The Republic of Cuba is the largest island in the Caribbean (over 11 million inhabitants), having gained formal Independence from the United States in 1902. Cuba has always been known for its rigid Communist regime under Leader Fidel Castro, causing a huge lack of Freedom for its citizens. After Raul Castro became President in 2008, he promised that there would be more freedom in Cuba, of which there has been progressive changes. Though slow in movement, one can say there seems to be a ray of hope. There are still major restrictions for example, Computer ownership/Internet use and Travelling to name a few, and there is still a high rate of Illegal Emigration. However, the island does boast a highly rich Culture (understandable being a highly multi-ethnic region), offers the best worldwide healthcare, a 99.8% literacy rate and a lower infant death rate than most developed countries, but many of the benefits are not equally distributed.
A huge part of Cuban Culture is Music, right now various types of Music though not definitively known as Genres are enjoyed more in the island. Besides Cuban produced Music, local Cuban musicians also tend to adapt worldwide Popular Cultures such as Hip Hop, Reggae, Reggaeton and Rap, while still maintaining their own vibe through content and lyrics representing current Social and Political issues.
Approaching the 1990’s, Cubans began listening to Reggaeton, a ‘form’ of Reggae Music (blending Reggae, Electronic and Latin beats) which many original Reggae Lovers feel can never come remotely close to the authentic and meaningful Genre. Reggaeton is mostly popular in the Latin American Culture and spreading to other regions especially where Latin American communities exist, I would be lying if I say it doesnt get me moving. There is nothing more satisfying and relaxing even somewhat holistic, than some real, unadulterated Reggae Music seeping through your body. However, I think its great when persons try to emulate this beautiful Genre, I’m all for diversifying, creating an eclectic blend, mixing cultures, as long as the original is still maintained and respected…I do agree however, we can never say it is actual Reggae Music:)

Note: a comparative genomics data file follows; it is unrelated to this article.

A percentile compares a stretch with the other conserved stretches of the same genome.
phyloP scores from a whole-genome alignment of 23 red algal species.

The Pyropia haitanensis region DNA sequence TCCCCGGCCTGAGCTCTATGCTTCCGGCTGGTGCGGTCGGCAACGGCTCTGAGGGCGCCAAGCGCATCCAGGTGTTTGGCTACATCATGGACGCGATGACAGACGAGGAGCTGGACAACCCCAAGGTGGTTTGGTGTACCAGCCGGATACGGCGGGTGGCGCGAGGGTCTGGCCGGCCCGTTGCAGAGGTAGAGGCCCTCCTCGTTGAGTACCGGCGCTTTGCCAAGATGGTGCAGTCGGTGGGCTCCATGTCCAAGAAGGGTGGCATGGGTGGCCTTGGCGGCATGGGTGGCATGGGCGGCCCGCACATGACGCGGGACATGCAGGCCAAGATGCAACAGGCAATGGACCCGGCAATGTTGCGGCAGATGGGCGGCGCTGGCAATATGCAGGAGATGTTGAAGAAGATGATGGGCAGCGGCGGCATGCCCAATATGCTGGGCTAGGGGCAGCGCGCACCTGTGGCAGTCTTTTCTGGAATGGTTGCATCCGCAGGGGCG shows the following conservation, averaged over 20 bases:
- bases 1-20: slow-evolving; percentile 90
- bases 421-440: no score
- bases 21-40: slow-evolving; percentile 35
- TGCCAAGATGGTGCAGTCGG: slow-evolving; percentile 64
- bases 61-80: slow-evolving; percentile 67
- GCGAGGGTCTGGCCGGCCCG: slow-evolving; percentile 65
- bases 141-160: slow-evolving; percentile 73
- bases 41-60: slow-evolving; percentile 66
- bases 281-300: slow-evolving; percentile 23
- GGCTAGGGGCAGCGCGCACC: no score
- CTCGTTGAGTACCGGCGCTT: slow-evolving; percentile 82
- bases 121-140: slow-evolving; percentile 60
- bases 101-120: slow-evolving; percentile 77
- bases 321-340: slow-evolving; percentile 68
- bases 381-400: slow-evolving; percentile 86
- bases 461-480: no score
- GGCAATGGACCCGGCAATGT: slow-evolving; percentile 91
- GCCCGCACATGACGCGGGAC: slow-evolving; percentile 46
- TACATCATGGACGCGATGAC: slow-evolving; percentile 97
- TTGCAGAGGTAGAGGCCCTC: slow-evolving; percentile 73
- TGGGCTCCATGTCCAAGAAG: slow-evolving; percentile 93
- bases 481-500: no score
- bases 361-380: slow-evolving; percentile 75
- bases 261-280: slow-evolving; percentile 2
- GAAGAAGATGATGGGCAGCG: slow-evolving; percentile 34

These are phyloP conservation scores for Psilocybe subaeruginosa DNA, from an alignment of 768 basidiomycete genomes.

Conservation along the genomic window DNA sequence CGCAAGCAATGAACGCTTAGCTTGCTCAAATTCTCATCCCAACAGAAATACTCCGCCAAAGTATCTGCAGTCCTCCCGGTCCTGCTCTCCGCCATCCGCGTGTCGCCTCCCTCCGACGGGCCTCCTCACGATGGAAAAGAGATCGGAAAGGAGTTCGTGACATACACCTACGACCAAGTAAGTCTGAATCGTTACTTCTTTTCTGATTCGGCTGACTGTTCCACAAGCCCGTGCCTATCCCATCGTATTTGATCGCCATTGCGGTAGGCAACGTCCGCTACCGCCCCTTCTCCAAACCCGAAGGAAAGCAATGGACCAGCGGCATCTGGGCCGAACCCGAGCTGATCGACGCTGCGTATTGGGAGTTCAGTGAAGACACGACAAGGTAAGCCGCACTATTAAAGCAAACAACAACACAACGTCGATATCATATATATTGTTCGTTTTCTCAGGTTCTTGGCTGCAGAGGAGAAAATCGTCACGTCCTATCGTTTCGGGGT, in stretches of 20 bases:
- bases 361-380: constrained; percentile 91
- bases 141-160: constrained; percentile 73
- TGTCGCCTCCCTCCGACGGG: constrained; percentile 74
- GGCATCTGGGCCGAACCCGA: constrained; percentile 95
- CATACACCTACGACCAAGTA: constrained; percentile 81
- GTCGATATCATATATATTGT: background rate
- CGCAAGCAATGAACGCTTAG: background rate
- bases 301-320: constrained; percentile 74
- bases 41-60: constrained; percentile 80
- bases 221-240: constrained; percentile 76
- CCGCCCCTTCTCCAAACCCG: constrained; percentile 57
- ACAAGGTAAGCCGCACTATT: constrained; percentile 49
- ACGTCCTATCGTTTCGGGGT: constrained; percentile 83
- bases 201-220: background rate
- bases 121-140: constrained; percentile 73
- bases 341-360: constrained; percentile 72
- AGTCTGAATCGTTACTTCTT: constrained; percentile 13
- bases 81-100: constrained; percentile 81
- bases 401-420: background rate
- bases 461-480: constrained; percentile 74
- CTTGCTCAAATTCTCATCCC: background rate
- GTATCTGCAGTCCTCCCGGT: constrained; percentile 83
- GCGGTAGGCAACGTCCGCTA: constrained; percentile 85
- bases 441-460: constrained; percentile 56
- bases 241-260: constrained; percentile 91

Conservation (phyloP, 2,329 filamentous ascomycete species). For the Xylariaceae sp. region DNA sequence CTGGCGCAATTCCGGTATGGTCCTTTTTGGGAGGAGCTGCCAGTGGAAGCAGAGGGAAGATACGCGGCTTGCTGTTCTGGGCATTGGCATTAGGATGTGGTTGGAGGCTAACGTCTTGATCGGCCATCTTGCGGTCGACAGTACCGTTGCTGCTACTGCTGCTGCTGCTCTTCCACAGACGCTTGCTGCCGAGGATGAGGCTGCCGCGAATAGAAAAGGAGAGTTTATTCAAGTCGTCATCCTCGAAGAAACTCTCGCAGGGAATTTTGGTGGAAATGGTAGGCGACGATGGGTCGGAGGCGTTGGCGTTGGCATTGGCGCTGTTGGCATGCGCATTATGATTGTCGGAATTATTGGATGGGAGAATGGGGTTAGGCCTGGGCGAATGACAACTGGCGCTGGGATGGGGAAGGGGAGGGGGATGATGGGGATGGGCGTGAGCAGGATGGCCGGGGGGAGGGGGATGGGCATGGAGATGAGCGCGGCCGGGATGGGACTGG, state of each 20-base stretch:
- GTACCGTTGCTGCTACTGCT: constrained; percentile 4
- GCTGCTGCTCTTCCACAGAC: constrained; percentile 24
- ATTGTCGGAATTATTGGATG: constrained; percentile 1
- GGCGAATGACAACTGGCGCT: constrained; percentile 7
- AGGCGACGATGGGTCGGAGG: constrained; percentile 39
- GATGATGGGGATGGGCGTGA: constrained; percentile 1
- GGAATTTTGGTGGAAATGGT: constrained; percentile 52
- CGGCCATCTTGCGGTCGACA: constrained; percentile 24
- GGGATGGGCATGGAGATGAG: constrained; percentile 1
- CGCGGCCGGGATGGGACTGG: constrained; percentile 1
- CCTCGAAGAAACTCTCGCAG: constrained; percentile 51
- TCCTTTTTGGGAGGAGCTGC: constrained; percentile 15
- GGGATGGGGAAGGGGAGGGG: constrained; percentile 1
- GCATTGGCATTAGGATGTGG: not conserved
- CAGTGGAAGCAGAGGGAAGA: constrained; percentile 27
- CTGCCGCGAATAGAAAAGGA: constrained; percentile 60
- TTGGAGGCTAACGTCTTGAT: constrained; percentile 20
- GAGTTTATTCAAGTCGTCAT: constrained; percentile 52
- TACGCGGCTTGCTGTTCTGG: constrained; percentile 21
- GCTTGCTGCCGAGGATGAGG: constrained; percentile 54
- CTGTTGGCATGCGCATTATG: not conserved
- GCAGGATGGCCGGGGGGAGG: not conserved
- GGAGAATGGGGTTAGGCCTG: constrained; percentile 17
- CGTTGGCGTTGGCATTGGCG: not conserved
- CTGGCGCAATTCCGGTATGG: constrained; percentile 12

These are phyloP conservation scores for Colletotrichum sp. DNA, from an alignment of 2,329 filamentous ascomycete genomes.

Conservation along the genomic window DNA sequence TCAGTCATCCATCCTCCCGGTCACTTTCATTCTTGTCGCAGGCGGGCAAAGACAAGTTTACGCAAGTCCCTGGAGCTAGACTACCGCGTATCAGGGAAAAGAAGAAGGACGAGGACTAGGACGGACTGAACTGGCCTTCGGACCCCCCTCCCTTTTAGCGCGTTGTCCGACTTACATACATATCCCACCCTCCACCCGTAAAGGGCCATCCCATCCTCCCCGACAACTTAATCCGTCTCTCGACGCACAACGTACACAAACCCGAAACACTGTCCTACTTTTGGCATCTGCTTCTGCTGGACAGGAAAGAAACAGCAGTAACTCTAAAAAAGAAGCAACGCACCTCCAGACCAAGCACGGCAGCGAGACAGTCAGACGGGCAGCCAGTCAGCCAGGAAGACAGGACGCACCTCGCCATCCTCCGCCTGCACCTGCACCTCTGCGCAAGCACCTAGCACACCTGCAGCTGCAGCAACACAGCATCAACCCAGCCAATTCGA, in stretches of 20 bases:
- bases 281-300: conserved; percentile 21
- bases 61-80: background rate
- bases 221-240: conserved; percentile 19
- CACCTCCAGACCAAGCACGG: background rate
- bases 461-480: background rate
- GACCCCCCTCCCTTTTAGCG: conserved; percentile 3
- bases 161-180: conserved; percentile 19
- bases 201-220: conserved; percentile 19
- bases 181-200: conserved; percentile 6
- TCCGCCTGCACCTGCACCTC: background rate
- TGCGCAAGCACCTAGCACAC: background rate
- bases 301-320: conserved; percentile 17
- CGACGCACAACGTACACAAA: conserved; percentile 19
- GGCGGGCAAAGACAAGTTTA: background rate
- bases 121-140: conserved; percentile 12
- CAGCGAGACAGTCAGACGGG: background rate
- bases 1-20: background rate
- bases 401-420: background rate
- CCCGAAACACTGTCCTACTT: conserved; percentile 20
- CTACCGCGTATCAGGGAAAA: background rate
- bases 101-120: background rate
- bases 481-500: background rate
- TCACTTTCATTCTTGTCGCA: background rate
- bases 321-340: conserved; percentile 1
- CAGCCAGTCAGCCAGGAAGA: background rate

Some Cubans have actually criticised Reggaeton as being ‘too explicit’ and sexual, and publicly yearned for Reggae, and original Reggae lovers there have made efforts to push the actual genre, however limited by Resources and support. When say Reggae, I am not referring to Cuban Reggae, which is a mix of Hip Hop, African Beats and Reggae, but the original ‘Jamaican born’ Reggae. In Cuba, Reggae is largely associated with the Rastafarian culture, as is in many other societies, hence Reggae is represented and promoted by the small cross section of Rastas in Cuba. Reggae? We all instantly think of the Jamaican King of Reggae, Bob Marley who was a convicted Rastafarian, spreading Reggae Music worldwide, touching the lives of persons from various races, cultures, age and class.